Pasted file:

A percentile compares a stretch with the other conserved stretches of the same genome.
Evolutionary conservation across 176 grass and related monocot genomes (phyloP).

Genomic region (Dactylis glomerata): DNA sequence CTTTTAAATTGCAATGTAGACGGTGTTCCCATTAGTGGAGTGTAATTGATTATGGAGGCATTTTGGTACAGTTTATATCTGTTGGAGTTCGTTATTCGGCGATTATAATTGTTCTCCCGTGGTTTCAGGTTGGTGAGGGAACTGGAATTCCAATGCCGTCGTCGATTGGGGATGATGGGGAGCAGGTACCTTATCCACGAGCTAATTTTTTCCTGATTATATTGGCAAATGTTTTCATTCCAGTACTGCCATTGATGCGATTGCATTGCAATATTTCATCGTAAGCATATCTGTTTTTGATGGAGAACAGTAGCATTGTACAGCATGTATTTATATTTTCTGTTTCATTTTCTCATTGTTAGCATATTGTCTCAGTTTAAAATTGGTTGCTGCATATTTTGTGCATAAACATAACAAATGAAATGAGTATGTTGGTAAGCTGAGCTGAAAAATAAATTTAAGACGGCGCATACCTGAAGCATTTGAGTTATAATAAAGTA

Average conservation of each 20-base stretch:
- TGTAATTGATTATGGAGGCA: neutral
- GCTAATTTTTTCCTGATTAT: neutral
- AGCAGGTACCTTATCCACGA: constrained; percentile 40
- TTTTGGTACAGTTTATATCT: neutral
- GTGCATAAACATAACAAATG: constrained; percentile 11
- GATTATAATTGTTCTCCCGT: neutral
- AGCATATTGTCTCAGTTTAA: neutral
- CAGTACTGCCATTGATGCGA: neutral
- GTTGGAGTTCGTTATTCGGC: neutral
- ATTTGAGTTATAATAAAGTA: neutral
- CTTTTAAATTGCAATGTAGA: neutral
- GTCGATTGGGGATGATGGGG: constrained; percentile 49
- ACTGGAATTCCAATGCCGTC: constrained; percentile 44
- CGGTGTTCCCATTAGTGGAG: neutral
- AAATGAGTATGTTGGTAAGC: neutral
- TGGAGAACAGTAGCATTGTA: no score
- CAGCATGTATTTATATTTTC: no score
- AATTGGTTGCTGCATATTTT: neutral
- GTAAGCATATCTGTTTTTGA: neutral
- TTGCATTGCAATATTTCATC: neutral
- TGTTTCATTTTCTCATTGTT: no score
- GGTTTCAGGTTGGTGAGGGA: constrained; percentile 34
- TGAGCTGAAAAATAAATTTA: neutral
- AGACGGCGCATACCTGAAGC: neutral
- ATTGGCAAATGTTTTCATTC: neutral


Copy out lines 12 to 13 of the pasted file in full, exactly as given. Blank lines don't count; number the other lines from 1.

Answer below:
- CAGTACTGCCATTGATGCGA: neutral
- GTTGGAGTTCGTTATTCGGC: neutral